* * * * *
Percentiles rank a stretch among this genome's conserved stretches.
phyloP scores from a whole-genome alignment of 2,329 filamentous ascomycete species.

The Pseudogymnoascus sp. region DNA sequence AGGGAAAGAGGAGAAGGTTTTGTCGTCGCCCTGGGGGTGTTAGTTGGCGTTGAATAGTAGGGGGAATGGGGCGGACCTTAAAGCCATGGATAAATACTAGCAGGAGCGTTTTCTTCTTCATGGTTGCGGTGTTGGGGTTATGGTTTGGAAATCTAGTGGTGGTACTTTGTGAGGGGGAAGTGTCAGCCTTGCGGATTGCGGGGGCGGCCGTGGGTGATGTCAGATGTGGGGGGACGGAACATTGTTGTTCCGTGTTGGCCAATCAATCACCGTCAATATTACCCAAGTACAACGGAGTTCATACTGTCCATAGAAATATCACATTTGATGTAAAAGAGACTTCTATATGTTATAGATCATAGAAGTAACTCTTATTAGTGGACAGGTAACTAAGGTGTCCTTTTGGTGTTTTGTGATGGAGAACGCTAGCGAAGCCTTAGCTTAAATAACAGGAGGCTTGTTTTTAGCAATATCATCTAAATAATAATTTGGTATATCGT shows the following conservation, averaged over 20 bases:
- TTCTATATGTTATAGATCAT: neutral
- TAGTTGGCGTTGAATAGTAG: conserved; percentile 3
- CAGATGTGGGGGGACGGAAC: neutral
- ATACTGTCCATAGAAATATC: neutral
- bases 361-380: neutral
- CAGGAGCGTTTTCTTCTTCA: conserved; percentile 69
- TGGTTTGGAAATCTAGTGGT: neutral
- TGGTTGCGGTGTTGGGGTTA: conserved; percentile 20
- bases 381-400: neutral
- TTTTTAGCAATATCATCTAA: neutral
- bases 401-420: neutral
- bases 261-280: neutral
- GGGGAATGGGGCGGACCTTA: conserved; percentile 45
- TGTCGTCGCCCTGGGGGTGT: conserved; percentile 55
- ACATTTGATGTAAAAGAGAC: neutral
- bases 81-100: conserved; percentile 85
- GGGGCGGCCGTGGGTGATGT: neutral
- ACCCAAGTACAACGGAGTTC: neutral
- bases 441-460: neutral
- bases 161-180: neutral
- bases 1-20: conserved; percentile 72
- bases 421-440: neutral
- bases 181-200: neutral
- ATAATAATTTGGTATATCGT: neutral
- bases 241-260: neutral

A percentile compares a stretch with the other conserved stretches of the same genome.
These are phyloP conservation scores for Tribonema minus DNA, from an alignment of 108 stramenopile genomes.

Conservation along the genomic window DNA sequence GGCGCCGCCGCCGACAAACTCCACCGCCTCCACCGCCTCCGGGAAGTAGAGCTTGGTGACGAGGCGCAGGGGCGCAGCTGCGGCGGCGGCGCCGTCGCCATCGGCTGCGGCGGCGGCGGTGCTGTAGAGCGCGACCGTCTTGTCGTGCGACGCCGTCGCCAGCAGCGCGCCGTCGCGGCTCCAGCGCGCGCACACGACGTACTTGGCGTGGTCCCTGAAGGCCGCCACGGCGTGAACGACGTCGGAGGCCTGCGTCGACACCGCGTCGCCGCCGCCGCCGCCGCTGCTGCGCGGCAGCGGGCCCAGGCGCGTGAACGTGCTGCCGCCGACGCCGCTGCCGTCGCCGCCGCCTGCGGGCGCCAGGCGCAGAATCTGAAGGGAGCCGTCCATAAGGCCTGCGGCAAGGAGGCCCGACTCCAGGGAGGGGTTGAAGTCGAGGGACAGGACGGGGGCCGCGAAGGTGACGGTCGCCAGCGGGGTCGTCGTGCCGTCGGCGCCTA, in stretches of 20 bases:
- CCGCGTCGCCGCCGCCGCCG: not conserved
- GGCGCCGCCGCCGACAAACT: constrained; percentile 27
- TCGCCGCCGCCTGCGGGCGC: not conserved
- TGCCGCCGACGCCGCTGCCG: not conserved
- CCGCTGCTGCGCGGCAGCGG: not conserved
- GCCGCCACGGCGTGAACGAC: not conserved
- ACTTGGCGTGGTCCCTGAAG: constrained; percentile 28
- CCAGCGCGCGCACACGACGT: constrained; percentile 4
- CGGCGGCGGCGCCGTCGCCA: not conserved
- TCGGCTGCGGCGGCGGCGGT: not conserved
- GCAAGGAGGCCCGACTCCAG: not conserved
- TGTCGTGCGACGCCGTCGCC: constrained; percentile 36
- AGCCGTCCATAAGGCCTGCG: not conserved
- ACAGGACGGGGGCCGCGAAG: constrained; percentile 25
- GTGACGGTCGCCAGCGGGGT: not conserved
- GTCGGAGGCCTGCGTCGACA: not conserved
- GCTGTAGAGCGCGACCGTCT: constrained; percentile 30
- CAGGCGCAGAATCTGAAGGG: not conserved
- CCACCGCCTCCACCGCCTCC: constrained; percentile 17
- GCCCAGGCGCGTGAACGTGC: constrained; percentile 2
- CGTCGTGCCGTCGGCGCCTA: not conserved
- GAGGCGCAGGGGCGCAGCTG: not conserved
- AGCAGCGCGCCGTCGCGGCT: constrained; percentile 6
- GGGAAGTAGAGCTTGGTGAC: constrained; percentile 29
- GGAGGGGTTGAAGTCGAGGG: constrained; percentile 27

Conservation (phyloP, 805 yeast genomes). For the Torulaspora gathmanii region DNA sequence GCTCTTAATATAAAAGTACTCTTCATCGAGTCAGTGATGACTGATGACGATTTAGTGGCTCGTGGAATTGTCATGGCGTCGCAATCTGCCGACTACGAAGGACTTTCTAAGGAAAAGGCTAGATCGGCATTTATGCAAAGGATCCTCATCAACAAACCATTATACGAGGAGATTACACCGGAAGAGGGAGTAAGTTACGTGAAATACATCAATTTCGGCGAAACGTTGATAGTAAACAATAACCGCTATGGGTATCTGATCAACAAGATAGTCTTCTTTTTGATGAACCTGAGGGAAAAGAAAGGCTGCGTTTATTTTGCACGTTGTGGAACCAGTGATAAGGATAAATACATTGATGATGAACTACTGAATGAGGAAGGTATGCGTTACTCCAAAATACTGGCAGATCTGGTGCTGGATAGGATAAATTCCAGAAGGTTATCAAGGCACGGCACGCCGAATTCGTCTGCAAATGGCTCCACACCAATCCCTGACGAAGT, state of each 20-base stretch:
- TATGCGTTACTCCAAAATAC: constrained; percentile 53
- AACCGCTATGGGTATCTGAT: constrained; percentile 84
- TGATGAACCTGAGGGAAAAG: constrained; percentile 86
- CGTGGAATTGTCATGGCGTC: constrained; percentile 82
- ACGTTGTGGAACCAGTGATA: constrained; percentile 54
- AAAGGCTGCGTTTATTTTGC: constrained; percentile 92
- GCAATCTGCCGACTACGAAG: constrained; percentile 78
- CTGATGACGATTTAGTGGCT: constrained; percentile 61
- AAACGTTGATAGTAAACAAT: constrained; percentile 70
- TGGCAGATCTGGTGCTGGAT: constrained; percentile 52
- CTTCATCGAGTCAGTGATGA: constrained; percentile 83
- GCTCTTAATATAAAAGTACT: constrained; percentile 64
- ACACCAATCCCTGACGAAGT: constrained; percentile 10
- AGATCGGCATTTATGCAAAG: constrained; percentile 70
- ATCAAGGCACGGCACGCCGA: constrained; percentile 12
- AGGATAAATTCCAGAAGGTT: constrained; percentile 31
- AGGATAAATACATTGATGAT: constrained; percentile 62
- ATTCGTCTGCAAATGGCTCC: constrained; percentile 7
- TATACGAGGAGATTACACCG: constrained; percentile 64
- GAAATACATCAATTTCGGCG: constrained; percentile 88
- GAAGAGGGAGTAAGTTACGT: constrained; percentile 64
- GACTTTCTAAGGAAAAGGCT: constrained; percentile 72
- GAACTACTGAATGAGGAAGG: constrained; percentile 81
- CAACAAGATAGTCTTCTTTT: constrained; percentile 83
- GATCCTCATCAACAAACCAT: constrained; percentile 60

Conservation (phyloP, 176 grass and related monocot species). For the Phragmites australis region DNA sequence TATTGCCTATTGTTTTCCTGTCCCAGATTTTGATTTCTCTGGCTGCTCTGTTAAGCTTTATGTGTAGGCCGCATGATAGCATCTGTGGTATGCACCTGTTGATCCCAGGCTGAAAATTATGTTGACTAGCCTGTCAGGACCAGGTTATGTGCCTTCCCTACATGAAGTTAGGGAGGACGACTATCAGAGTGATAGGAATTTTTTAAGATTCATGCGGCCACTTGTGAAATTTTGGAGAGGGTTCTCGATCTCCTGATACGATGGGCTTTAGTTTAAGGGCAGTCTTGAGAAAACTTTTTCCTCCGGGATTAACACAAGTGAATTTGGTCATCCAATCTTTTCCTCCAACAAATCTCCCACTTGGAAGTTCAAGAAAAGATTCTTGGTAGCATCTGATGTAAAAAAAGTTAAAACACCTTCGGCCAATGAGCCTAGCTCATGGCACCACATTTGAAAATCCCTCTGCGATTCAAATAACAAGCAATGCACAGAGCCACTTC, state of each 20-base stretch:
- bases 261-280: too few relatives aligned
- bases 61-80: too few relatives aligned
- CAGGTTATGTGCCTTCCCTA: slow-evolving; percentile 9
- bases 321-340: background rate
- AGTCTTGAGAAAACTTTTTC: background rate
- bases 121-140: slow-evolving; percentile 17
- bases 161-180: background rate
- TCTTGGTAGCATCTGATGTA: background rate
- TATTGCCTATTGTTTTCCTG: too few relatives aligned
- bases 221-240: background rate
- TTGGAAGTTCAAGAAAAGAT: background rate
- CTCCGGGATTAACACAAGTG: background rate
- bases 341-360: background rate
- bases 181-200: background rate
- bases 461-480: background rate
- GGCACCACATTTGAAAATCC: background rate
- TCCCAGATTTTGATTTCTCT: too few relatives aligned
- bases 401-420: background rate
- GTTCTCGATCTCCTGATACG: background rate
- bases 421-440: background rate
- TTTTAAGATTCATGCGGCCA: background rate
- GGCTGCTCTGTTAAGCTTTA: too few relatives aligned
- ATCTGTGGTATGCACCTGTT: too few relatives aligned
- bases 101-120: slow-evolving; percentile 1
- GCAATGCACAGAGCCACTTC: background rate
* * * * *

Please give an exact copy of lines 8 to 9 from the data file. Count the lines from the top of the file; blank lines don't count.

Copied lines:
- bases 361-380: neutral
- CAGGAGCGTTTTCTTCTTCA: conserved; percentile 69